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Geological survey confirms another huge B.C. natural gas field as LNG battle rages

Assessment uncovers trillions of cubic feet of natural gas as province weighs environmental toll of developing reserves



Location of the Liard Basin as it relates to other major Western Canada gas fields. PHOTO: NEB

Location of the Liard Basin (top left corner on the border of B.C., Yukon and Northwest Territories) as it relates to other major Western Canada gas fields. PHOTO: NEB

CALGARY—One of the world’s largest supplies of shale natural gas is sitting beneath an area spanning the British Columbia, Yukon and Northwest Territories boundaries, according to a new study.

But with dismal commodity prices and no immediate way to export the gas to global markets, the prospect of a development bonanza in the Liard Basin is far from certain.

The study was a joint effort by the National Energy Board, the B.C. Oil and Gas Commission, the Yukon Geological Survey, the Northwest Territories Geological Survey and the British Columbia Ministry of Natural Gas Development.

The NEB said Wednesday that the Liard is Canada’s second-largest known gas resource after the Montney, which straddles B.C. and Alberta. Globally, it ranks ninth, according to the federal energy regulator.

It’s estimated to contain 219 trillion cubic feet of marketable natural gas—enough to meet all of Canada’s demand for 68 years at 2014 consumption rates.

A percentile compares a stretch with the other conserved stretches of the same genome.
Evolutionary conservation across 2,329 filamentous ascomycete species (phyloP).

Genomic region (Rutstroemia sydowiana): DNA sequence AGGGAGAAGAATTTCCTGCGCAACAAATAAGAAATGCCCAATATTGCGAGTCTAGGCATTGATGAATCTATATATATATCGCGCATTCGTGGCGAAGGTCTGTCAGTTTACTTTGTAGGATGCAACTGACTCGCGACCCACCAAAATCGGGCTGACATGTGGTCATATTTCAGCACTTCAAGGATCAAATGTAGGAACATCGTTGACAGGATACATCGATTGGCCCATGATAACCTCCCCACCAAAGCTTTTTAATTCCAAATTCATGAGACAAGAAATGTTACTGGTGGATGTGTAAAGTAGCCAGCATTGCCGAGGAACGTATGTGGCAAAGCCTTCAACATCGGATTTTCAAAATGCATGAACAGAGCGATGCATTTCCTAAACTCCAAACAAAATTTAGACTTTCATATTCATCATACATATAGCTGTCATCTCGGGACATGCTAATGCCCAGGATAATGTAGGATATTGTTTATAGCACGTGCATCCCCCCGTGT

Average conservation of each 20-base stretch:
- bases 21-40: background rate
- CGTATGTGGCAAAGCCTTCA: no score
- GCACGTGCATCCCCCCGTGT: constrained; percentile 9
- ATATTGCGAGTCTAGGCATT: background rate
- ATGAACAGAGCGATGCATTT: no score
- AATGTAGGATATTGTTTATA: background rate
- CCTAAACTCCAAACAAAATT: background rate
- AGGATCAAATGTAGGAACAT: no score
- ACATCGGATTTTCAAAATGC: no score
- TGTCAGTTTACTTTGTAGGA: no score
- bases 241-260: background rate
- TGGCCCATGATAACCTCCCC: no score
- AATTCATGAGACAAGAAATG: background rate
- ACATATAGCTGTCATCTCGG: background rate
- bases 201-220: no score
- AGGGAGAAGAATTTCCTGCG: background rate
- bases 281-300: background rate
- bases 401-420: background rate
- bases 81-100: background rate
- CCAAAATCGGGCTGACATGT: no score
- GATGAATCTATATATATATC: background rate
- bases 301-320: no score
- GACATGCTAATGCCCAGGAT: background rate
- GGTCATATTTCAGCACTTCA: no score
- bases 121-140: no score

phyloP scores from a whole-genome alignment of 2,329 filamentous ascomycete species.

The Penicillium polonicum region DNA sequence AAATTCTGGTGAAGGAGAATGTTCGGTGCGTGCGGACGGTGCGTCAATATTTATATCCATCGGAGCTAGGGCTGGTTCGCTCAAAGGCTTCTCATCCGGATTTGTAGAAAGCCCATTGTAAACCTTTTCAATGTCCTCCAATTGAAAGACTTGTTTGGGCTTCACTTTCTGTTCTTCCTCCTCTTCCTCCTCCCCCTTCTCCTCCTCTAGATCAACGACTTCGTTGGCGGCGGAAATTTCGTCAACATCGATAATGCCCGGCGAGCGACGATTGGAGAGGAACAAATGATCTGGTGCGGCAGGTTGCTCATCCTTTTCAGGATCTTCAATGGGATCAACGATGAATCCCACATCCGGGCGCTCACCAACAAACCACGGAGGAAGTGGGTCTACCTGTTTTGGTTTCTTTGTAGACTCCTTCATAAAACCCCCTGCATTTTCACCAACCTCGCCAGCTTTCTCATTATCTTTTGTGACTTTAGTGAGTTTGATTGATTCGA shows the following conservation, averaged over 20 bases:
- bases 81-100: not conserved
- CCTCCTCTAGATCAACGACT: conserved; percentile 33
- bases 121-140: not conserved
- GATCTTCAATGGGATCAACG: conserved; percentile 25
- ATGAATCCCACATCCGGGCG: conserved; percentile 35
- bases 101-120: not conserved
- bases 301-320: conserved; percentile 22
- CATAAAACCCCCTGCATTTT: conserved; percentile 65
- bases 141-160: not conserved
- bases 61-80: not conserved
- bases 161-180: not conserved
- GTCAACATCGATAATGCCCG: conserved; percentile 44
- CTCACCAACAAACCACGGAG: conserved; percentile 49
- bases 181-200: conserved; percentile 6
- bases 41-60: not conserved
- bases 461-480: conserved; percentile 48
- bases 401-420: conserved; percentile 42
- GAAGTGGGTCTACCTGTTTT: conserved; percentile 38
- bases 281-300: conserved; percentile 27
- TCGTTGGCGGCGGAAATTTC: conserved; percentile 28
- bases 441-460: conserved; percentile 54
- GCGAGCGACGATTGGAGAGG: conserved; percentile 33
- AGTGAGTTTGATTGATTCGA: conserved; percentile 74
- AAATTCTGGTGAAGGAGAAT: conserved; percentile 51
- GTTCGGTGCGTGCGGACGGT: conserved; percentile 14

Mike Johnson, technical leader of hydrocarbon resources at the NEB, said it was the first detailed look at the Liard and he was taken aback by its size.

“We expected big,” he said. “It was bigger than we thought it was going to be.”

The bulk of the Liard marketable resource—167 trillion cubic feet—is in British Columbia, with 44 tcf in the Northwest Territories and eight tcf in the Yukon segment.

“This report shows our long-term prospects are stronger than before and that the Liard Basin can create economic activity and jobs in our province for a very long time to come,” said Rich Coleman, B.C.’s natural gas development minister.

There are already pipelines in the region, but links would need to be built to connect that gas to its logical outlets: liquefied natural gas terminals planned for Prince Rupert or Kitimat, B.C., which would enable exports to Asia.

However, it’s unclear whether the companies behind those export proposals—whose price tags can run into the tens of billions of dollars—will ultimately decide to go ahead.

Chevron Canada and Australia’s Woodside Petroleum have teamed on a project to develop gas, mostly from the Liard Basin, and liquefy it at a terminal planned for the Kitimat area.

The partners expect to have drilled five wells in the Liard by year-end as they continue to appraise their holdings, said Ray Lord, a spokesman for the project.

“These results are confirming, I think, what we’ve felt all along—that we are dealing with a world-class resource,” he said.

But Lord provided no timeline for when the companies would make an official go-ahead decision.

Northwest Territories Premier Bob McLeod said that with the downturn in oil and gas prices, pretty much all the exploration companies have “packed up and left” the territory.

“It’s a high-cost environment and it’s usually the first place that’s affected when prices go down,” he said.

But long-term demand forecasts give him hope.

“We see this as an opportunity to get ready,” he said.

Yukon Energy, Mines and Resources Minister Scott Kent said his government is using the slowdown to work on baseline testing for water and seismic activity.

“Somebody once told me that winter’s a good time to buy a straw hat, so that’s what we’re doing now,” Kent said. “We’re doing a lot of that work and we know the markets will come back. We know British Columbia’s working hard to get LNG offshore.”

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